norte English Vereinn" from every evil appear. I their flocks. Paul makes the same regnest in the ance" or "semblance." The context, however, does epistles to Romans, Ephesians, Philippians, Colossians, not refer to evil appearances IN OURSELVES which we Philemon, and 2 Corinthians : not so in the epistles to ought to abstain from, but to holding ourselves aloof | Timothy and Titus, whose intercessions, as his spiri from every evil appearance IN OTHERS: as for instance, tual sons, he was already sure of; por in the epistles in the pretenders to spirit-inspired prophesyings. In to 1 Corinthians and Galatians, as these epistles abound many cases the Christian should not abstain from what in rebuke. 26. Hence it appears this epistle was first has the semblance ("appearance") of evil, though really handed to the elders, who communicated it to the good. Jesus healed on the Sabbath, and ate with pub brethren." boly kiss-pure and chaste. "A kiss of licans and sinners, acts which wore the appearance of charity” (1 Peter, 6. 14). A token of Christian fellowship evil, but which were not to be abstained from on that in those days (cf. Luke, 7. 45; Acts, 20. 37). as it is a account, being really good. I agree with TITTMANN common mode of salutation in many countries. The rather than with BENGEL, whom ALFORD follows. The custom hence arose in the early church of passing the context favours this sense : However specious be the I kiss through the congregation at the holy communion form or outward appearance of such would-be pro- JUSTIN MARTYR, Apology. 1. 65; Apostolic Constit phets and their prophesyings, hold yourselves aloof tions, 2. 67), the men kissing the men, and the women from every such form when it is evil, lit., "Hold the women, in the Lord. So in the Syrian church each yourselves aloof from every evil appearance" or takes his neighbour's right hand, and gives the salo**form." 23. the very God-rather as the Greek, "the
tation, “ Peace." 27. I charge-Greek, "I adjure you." God of peace Himself who can do for you by His own read unto all-vz., publicly in the congregation at a power what I cannot do by all my monitions, nor you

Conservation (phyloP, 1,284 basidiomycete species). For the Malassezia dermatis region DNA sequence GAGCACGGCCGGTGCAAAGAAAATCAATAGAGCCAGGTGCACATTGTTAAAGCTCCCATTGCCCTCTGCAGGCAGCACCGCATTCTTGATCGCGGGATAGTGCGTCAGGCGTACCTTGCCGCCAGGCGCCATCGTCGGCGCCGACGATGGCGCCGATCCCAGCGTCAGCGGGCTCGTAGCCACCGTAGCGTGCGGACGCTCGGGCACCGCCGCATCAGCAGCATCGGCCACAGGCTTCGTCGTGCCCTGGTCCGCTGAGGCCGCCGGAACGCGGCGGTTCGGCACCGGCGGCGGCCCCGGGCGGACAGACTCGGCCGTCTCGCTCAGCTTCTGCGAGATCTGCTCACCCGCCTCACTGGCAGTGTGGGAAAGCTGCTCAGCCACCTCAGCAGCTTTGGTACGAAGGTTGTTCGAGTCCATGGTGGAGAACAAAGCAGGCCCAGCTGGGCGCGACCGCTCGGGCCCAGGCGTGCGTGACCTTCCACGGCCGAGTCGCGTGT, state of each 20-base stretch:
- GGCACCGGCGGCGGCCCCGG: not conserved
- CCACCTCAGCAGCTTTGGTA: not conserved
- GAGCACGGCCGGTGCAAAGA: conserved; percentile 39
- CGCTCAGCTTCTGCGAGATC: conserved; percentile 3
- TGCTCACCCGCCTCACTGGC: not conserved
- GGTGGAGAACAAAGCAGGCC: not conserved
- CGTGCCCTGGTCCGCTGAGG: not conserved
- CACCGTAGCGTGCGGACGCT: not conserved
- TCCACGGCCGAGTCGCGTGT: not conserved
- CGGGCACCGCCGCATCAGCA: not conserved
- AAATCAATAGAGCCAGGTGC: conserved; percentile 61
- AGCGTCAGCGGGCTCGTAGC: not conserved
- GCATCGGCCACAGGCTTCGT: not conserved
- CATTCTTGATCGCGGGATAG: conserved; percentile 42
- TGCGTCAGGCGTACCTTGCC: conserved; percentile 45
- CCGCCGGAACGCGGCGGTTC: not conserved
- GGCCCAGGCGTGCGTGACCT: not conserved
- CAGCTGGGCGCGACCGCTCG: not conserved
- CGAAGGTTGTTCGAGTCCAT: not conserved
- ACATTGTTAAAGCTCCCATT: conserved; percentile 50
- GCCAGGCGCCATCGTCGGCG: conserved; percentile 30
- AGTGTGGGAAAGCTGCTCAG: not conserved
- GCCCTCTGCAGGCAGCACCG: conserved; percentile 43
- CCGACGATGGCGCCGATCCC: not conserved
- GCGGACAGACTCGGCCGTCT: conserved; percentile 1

particular time. The Greck aorist implies a single act by all your efforts (Romans, 16. 20; Hebrews, 13. 20), done at & particular time. The earnestness of his ad. viz., keep you from all evil, and give you all that is | juration implies how solemnly-important he felt this good. sanctify you-for holiness is the necessary con- divinely-inspired message to be. Also, as this was the dition of " peace" (Philippians, 4. 6-0). wholly-Greek, | FIRST of the epistles of the New Testament, he makes (so that you should be) “perfect in every respect." this the occasion of a solemn charge, that so its being [TITTMANN.) and -- i.e., "and so (omit I pray God; publicly read should be a sample of what should be not in the Greek) may your...spirit and soul and body | done in the case of the others, just as the Pentateuc be preserved," &c. whole- A different Greek word from and the Prophets were publicly read under the CM ** wholly." Translate. "Entire :" with none of the in- | Testament, and are still read in the synagogue. CI tize tegral parts wanting. [TITTMANN.] It refers to man same injunction as to the public reading of the Apoor in his normal integrity, as originally designed: an ideal lypse, the LAST of the New Testament canoo (Revel which shall be attained by the glorified believer. Aution, 1. 3). The "all" includes women and children. three, spirit, soul, and body, each in its due place, and especially those who could not read it themselves constitute map entire." The "spirit" links man with (Deuteronomy, 31. 12; Joshua, 8. 33-35). What Paul the higher intelligences of heaven, and is that highest commands with an adjuration, Rome forbids under part of man which is receptive of the quickening Holy curse. (BENGEL.] Though these epistles had difficul Spirit (1 Corinthians, 16. 47). In the unspiritual, the ties, the laity were all to hear them read 1 Peter, 4. 11: spirit is so sunk under the lower animal soul (which 2 Peter, 3. 10: even the very young. 2 Timothy. I. $: it ought to keep under), that such are termed 3. 15). "Holy" is omitted before "brethren" in most "animal" (English Version, sensual, having merely the of the oldest MSS., though some of them support to body of organised matter, and the soul the immaterial | 28. (Note, 2 Corinthians, 13, 14.) Paul ends as he bexia animating essence), having not the Spirit (cf. 1 Corin- (ch. 1. 1), with "grace." The oldest MSS. cm thians, 2. 14; Notes, 16. 44, 46-48; John, 3. 6). The un- "Amen," which probably was the response of the believer shall rise with an animal (soul animated) body. I church after the public reading of the epistle.